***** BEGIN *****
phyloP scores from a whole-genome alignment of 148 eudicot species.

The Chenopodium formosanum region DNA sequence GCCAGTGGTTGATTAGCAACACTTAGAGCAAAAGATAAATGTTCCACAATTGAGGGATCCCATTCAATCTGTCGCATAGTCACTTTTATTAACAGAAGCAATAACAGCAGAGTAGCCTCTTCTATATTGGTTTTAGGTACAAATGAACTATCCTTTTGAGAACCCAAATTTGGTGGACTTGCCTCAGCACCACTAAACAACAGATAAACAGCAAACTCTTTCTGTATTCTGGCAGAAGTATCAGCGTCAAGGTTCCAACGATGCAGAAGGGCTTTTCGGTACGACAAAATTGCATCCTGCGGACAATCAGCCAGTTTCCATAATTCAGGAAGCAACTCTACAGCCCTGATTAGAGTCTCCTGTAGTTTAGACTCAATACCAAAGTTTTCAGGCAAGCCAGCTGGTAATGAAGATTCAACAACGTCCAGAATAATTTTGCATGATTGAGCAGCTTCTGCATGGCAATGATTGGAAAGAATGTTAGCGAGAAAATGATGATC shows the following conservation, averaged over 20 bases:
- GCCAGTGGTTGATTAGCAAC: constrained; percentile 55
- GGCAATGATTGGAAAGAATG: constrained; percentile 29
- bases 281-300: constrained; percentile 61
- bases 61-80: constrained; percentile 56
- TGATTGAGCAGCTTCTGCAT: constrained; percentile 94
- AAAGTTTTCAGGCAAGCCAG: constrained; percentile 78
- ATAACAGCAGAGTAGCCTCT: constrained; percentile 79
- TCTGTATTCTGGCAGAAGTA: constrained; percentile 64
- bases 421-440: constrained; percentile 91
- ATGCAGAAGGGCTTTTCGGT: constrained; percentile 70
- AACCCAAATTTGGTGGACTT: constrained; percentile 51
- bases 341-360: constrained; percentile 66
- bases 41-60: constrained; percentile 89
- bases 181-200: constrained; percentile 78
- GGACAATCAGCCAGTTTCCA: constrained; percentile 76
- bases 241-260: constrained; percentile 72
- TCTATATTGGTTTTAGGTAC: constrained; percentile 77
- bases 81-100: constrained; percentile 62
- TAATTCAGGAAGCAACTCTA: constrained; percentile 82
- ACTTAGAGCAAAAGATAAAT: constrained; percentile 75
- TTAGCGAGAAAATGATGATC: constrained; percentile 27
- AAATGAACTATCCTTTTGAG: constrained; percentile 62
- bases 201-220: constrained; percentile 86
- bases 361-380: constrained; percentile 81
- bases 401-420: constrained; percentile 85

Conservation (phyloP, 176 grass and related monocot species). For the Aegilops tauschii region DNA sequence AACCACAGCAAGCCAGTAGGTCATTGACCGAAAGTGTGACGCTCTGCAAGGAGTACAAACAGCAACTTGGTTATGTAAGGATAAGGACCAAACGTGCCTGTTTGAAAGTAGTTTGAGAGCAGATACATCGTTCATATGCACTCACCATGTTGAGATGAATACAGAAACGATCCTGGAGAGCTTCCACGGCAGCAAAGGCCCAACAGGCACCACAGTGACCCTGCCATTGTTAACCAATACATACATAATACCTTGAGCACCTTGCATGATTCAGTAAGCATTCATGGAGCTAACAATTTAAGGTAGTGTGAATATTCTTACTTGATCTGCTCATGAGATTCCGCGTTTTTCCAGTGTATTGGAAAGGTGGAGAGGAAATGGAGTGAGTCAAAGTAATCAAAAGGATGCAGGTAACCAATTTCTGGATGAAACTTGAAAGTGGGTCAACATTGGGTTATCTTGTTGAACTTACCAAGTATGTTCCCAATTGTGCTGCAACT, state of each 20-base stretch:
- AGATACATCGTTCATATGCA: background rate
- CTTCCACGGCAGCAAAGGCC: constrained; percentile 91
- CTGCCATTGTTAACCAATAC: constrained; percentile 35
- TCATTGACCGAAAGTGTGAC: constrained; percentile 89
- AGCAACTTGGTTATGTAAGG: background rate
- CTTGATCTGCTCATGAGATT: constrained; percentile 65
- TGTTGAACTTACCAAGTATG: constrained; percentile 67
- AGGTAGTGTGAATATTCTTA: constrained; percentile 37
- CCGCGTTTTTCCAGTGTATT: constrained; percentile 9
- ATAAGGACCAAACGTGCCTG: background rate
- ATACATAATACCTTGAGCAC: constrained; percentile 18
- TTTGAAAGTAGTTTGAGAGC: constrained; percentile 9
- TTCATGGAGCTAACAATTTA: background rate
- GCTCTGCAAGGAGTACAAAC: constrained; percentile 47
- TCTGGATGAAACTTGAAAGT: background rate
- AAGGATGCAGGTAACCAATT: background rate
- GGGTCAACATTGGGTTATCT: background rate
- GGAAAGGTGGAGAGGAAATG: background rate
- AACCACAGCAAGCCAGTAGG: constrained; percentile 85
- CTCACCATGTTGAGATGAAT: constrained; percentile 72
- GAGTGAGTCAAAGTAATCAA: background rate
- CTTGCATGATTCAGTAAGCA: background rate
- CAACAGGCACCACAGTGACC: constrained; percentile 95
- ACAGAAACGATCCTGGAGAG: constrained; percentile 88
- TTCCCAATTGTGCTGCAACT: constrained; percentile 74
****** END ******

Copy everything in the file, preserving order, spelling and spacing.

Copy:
phyloP scores from a whole-genome alignment of 148 eudicot species.

The Chenopodium formosanum region DNA sequence GCCAGTGGTTGATTAGCAACACTTAGAGCAAAAGATAAATGTTCCACAATTGAGGGATCCCATTCAATCTGTCGCATAGTCACTTTTATTAACAGAAGCAATAACAGCAGAGTAGCCTCTTCTATATTGGTTTTAGGTACAAATGAACTATCCTTTTGAGAACCCAAATTTGGTGGACTTGCCTCAGCACCACTAAACAACAGATAAACAGCAAACTCTTTCTGTATTCTGGCAGAAGTATCAGCGTCAAGGTTCCAACGATGCAGAAGGGCTTTTCGGTACGACAAAATTGCATCCTGCGGACAATCAGCCAGTTTCCATAATTCAGGAAGCAACTCTACAGCCCTGATTAGAGTCTCCTGTAGTTTAGACTCAATACCAAAGTTTTCAGGCAAGCCAGCTGGTAATGAAGATTCAACAACGTCCAGAATAATTTTGCATGATTGAGCAGCTTCTGCATGGCAATGATTGGAAAGAATGTTAGCGAGAAAATGATGATC shows the following conservation, averaged over 20 bases:
- GCCAGTGGTTGATTAGCAAC: constrained; percentile 55
- GGCAATGATTGGAAAGAATG: constrained; percentile 29
- bases 281-300: constrained; percentile 61
- bases 61-80: constrained; percentile 56
- TGATTGAGCAGCTTCTGCAT: constrained; percentile 94
- AAAGTTTTCAGGCAAGCCAG: constrained; percentile 78
- ATAACAGCAGAGTAGCCTCT: constrained; percentile 79
- TCTGTATTCTGGCAGAAGTA: constrained; percentile 64
- bases 421-440: constrained; percentile 91
- ATGCAGAAGGGCTTTTCGGT: constrained; percentile 70
- AACCCAAATTTGGTGGACTT: constrained; percentile 51
- bases 341-360: constrained; percentile 66
- bases 41-60: constrained; percentile 89
- bases 181-200: constrained; percentile 78
- GGACAATCAGCCAGTTTCCA: constrained; percentile 76
- bases 241-260: constrained; percentile 72
- TCTATATTGGTTTTAGGTAC: constrained; percentile 77
- bases 81-100: constrained; percentile 62
- TAATTCAGGAAGCAACTCTA: constrained; percentile 82
- ACTTAGAGCAAAAGATAAAT: constrained; percentile 75
- TTAGCGAGAAAATGATGATC: constrained; percentile 27
- AAATGAACTATCCTTTTGAG: constrained; percentile 62
- bases 201-220: constrained; percentile 86
- bases 361-380: constrained; percentile 81
- bases 401-420: constrained; percentile 85

Conservation (phyloP, 176 grass and related monocot species). For the Aegilops tauschii region DNA sequence AACCACAGCAAGCCAGTAGGTCATTGACCGAAAGTGTGACGCTCTGCAAGGAGTACAAACAGCAACTTGGTTATGTAAGGATAAGGACCAAACGTGCCTGTTTGAAAGTAGTTTGAGAGCAGATACATCGTTCATATGCACTCACCATGTTGAGATGAATACAGAAACGATCCTGGAGAGCTTCCACGGCAGCAAAGGCCCAACAGGCACCACAGTGACCCTGCCATTGTTAACCAATACATACATAATACCTTGAGCACCTTGCATGATTCAGTAAGCATTCATGGAGCTAACAATTTAAGGTAGTGTGAATATTCTTACTTGATCTGCTCATGAGATTCCGCGTTTTTCCAGTGTATTGGAAAGGTGGAGAGGAAATGGAGTGAGTCAAAGTAATCAAAAGGATGCAGGTAACCAATTTCTGGATGAAACTTGAAAGTGGGTCAACATTGGGTTATCTTGTTGAACTTACCAAGTATGTTCCCAATTGTGCTGCAACT, state of each 20-base stretch:
- AGATACATCGTTCATATGCA: background rate
- CTTCCACGGCAGCAAAGGCC: constrained; percentile 91
- CTGCCATTGTTAACCAATAC: constrained; percentile 35
- TCATTGACCGAAAGTGTGAC: constrained; percentile 89
- AGCAACTTGGTTATGTAAGG: background rate
- CTTGATCTGCTCATGAGATT: constrained; percentile 65
- TGTTGAACTTACCAAGTATG: constrained; percentile 67
- AGGTAGTGTGAATATTCTTA: constrained; percentile 37
- CCGCGTTTTTCCAGTGTATT: constrained; percentile 9
- ATAAGGACCAAACGTGCCTG: background rate
- ATACATAATACCTTGAGCAC: constrained; percentile 18
- TTTGAAAGTAGTTTGAGAGC: constrained; percentile 9
- TTCATGGAGCTAACAATTTA: background rate
- GCTCTGCAAGGAGTACAAAC: constrained; percentile 47
- TCTGGATGAAACTTGAAAGT: background rate
- AAGGATGCAGGTAACCAATT: background rate
- GGGTCAACATTGGGTTATCT: background rate
- GGAAAGGTGGAGAGGAAATG: background rate
- AACCACAGCAAGCCAGTAGG: constrained; percentile 85
- CTCACCATGTTGAGATGAAT: constrained; percentile 72
- GAGTGAGTCAAAGTAATCAA: background rate
- CTTGCATGATTCAGTAAGCA: background rate
- CAACAGGCACCACAGTGACC: constrained; percentile 95
- ACAGAAACGATCCTGGAGAG: constrained; percentile 88
- TTCCCAATTGTGCTGCAACT: constrained; percentile 74